]. In the only other case of classical ILC with extracellular mucin secretion in the literature, the tumor cells were negative for HER2 [18
]. The four cases with reduced E-cadherin staining in our concurrent TMA study also showed negative HER2 expression. Our current case has drawn attention to the overlapping morphologic features as well as molecular manifestations between IDC and ILC. The morphological heterogeneity of breast carcinomas may, in fact, reflect the complex molecular pathogenesis of breast tumors.
Recent molecular and IHC studies have suggested that biomarker profile of an invasive cancer is likely more relevant for treatment purposes than subtyping tumors as ductal versus lobular. [7
]. However, correct classification is important for uniform diagnosis, recognizing tumor recurrences, and understanding the biologic basis of the disease process.
Early genomic studies revealed very little overall difference in genomic profiles between low-grade IDC and classic ILC, implying that classic ILC might represent a subtype of low-grade IDC [31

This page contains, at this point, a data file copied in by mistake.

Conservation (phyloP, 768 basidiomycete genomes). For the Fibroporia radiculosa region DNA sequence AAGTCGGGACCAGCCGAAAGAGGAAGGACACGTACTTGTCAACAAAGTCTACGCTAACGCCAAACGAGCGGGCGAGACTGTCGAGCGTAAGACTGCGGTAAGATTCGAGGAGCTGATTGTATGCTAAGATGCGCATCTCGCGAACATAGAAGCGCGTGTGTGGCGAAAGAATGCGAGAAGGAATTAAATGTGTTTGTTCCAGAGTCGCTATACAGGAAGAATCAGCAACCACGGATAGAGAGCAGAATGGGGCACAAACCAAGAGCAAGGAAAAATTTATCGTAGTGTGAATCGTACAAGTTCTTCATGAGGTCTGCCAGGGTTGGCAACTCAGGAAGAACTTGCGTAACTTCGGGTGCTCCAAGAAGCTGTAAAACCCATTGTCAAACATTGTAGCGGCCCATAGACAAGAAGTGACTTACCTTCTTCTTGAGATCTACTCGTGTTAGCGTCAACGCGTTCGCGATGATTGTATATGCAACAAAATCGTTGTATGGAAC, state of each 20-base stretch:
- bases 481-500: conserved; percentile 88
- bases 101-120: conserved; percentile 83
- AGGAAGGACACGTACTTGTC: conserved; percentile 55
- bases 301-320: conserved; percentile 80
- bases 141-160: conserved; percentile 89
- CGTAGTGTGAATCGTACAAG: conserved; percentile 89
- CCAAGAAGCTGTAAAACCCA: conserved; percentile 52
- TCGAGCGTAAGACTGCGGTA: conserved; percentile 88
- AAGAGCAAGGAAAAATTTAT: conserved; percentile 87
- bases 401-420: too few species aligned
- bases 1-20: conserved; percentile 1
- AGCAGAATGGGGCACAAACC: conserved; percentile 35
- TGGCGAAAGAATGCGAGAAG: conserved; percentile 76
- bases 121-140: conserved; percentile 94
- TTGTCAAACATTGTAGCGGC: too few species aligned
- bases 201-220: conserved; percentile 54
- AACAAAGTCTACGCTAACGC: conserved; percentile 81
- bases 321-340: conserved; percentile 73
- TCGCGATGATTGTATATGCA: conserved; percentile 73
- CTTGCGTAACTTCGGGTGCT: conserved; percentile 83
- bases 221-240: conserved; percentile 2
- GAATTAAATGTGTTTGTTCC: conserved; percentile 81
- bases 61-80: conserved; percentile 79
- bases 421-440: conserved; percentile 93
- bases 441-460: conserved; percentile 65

]. Recent gene expression studies comparing ILCs and IDCs have identified two subsets of ILCs with distinct transcription patterns [5
]. Approximately half of the ILCs differ from IDCs in gene expression profiles ("typical" ILCs), while the remaining ILCs closely resemble IDCs in transcription patterns ("ductal-like" ILCs). On the other hand, a recent study on grade- and molecular subtype-matched ILCs and IDCs of no special type demonstrated that ILCs had different transcriptomic profiles in the genes related to cell-to-cell adhesion and signaling, as well as actin cytoskeleton signaling, when compared to grade- and molecular subtype-matched IDCs. This finding suggested that even though ILCs and IDCs might present as a spectrum or form a family, there were important differences that warrant classifying them into distinct entities [11
In summary, we presented a case of classical type invasive lobular carcinoma with abundant extracellular mucin production, cytoplasmic MUC1 expression and unequivocal HER2 gene amplification. It brings awareness to the facts that extracellular mucin secretion is not an exclusive feature of ductal phenotype, and the classical morphologic definition of ductal and lobular carcinomas could sometimes be misleading. The differential expressions of E-cadherin and p120 in ductal and lobular carcinomas are useful tools to make the distinction in cases with mixed or unusual morphologic features. The phenotypic heterogeneity, including morphologic and immunohistologic variables, exists in lobular and ductal carcinomas, which may in fact reflect the molecular and genetic alterations in a comprehensive evolutionary pathway. More case observations and further studies are needed to document the biological behavior as well as molecular profiles associated with the phenotypic hybrids and their implications in clinical management.